16 Sep Edge-native AI – Revolutionizing the Oil & Gas Industry
Operators and service providers within the oil and gas industry are finding it increasingly difficult to establish competitive advantages when hampered by the use of outdated technology solutions and architectures. Continued reliance on mission-critical assets that are non-optimized, disconnected, and vulnerable to cyber-attack can produce operational blind spots, production bottlenecks, and security breaches that create higher costs and degraded performance. To address these challenges, many operators are looking to artificial intelligence (AI) and machine learning (ML) solutions as a pathway to true operational excellence.
New approaches to the delivery of AI/ML models now make it possible to create an AI ecosystem that is local and asset centric. Edge-native AI (AI at the extreme edge) represents a paradigm shift in the way that intelligence is delivered and modeled as well as the process for data analysis and storage.
For most of us the process of producing energy appears simple and straightforward: locate the oil/gas, get it out of the ground, process it, ship it. The reality is much more complex. Oil & gas operational challenges can be broken down into four basic categories.
Asset Optimization: Oil & gas companies are asset intensive. Those assets represent large investments in capital and their performance are critical to overall operational performance. A sampling of challenges would include:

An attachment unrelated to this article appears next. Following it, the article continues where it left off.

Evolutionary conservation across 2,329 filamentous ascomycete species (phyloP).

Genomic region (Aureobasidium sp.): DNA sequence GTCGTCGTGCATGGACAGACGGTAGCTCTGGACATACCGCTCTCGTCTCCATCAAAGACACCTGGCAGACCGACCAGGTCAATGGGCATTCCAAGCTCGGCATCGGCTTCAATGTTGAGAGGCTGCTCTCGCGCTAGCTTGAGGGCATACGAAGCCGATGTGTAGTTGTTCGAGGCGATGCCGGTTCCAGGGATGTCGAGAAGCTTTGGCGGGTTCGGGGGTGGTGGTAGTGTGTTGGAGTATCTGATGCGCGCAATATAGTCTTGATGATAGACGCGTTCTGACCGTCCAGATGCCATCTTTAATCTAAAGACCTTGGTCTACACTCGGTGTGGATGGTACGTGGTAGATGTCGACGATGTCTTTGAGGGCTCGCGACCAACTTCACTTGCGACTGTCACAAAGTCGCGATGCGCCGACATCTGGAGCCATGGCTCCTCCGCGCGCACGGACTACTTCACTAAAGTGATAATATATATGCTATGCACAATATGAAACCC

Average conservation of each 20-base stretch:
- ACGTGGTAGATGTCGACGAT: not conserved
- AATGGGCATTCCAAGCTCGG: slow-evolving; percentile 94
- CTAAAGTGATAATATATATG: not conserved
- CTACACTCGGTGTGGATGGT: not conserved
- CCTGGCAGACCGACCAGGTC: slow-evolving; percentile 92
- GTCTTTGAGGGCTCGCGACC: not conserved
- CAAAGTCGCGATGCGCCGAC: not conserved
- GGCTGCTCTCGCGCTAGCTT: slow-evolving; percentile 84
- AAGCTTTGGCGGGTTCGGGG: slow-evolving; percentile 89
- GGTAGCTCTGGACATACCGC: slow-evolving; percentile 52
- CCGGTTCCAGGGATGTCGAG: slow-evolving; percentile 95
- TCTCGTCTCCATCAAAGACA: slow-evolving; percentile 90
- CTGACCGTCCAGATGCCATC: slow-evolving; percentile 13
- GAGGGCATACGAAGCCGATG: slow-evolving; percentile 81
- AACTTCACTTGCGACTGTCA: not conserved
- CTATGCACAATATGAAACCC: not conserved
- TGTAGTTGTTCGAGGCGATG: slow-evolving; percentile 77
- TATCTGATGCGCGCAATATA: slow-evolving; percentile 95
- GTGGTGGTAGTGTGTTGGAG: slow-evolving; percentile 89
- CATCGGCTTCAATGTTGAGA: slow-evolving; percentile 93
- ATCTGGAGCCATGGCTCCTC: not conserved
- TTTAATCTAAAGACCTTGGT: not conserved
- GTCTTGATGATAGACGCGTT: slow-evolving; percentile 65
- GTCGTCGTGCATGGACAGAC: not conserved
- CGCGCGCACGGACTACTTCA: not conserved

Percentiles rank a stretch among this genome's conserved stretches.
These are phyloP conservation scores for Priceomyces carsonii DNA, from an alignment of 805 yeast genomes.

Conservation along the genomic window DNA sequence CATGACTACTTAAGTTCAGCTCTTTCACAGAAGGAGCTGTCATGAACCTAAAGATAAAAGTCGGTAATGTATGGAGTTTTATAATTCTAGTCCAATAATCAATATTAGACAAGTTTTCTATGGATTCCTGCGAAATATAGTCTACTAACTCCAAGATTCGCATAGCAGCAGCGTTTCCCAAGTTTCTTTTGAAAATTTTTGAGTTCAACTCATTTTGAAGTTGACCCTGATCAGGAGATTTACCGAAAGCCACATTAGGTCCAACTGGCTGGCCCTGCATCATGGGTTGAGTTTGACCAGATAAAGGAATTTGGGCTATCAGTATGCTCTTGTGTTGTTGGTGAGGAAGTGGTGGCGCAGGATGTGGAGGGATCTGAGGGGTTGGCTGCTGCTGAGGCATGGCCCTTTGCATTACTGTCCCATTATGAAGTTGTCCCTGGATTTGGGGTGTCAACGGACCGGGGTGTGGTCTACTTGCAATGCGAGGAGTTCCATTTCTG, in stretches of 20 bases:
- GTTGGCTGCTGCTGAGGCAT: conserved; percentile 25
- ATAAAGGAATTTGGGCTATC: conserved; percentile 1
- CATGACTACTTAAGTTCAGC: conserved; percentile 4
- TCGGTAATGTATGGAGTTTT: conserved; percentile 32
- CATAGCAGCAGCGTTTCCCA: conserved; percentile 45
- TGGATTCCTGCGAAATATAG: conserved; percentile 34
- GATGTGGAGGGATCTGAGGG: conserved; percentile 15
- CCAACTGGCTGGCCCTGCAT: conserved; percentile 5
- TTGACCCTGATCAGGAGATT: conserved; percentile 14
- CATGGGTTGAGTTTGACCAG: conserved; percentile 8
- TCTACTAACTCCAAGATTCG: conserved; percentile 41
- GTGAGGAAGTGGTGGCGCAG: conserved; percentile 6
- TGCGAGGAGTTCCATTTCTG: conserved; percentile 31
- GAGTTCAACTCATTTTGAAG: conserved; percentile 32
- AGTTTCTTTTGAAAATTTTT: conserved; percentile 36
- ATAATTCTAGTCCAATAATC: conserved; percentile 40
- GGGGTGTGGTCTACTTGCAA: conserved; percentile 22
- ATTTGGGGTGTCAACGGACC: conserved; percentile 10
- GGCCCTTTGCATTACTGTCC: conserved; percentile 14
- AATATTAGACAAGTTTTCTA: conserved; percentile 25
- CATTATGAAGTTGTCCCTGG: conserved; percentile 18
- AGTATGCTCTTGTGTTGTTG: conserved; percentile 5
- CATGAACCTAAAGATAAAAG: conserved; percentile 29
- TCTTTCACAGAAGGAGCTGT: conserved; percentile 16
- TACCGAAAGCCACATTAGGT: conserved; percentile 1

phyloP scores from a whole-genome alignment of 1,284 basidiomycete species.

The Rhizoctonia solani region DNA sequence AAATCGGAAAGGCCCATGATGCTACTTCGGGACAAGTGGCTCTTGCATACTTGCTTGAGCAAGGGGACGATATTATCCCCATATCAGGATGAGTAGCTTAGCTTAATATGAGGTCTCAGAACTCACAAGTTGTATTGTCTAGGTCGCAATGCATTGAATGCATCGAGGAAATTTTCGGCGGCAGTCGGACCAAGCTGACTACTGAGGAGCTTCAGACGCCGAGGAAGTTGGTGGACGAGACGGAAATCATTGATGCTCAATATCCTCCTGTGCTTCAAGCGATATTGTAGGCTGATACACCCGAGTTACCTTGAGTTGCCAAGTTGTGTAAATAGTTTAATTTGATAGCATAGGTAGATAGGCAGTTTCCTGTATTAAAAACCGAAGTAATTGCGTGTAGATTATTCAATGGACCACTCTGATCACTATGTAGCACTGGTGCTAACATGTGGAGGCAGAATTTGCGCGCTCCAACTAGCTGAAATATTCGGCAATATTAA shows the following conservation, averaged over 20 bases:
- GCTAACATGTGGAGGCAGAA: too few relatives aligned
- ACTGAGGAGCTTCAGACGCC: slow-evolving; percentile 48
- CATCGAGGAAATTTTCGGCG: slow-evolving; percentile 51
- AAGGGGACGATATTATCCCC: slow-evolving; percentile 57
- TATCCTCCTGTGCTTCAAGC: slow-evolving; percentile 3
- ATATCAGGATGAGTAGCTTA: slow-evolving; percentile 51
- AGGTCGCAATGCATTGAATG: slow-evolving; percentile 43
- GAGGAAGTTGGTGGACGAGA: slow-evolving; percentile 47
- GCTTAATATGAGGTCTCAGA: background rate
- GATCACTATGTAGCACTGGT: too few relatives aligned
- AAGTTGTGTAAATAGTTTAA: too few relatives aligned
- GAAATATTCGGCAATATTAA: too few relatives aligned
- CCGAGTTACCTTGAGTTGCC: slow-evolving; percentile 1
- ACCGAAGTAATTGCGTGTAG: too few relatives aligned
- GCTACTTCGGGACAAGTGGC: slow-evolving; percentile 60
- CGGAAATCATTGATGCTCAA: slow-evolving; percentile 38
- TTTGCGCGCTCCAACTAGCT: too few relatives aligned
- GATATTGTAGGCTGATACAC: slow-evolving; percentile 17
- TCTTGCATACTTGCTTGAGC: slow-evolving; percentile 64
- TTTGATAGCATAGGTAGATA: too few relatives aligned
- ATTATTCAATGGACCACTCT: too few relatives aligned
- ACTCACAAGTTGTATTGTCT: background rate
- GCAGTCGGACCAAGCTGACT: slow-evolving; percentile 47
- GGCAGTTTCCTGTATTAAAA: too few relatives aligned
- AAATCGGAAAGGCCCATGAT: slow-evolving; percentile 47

- Predictive maintenance: The ability to accurately predict when critical assets will require maintenance is a prime objective for all operators. Benefits include reduced downtimes, longer asset lifespans, and more efficient use of maintenance resources.
- Drilling process optimization: Automation, accuracy, and repeatability all combine to dictate the level of efficiency of the drilling process. Workflows that learn and evolve (intelligent workflows) are needed to go beyond traditional process automation capabilities.
- Anomaly detection: Too often a performance anomaly, or fault, is not detected until significant damage to an asset or its productivity has already been done. This can include pump performance, system pressure, hotspot detection, container integrity, etc.
Data Analysis and Insights: The ability to quickly react to changing conditions—in real time—can be the difference between operational excellence and sub-par performance. Problems can include:
- Well performance ranking: The lack of well-specific insights makes it difficult to rank individual well performance in real time. This has a negative impact on overall production efficiency.
- Pump and Engine Analysis: Post break-down reaction to pump and engine failure creates bottlenecks in the production process. More intimate real-time analytics are needed.
- Quick Fault Analysis: Identifying root-cause of failure is difficult due to the pressure to resume operation. Endemic problems are often not detected.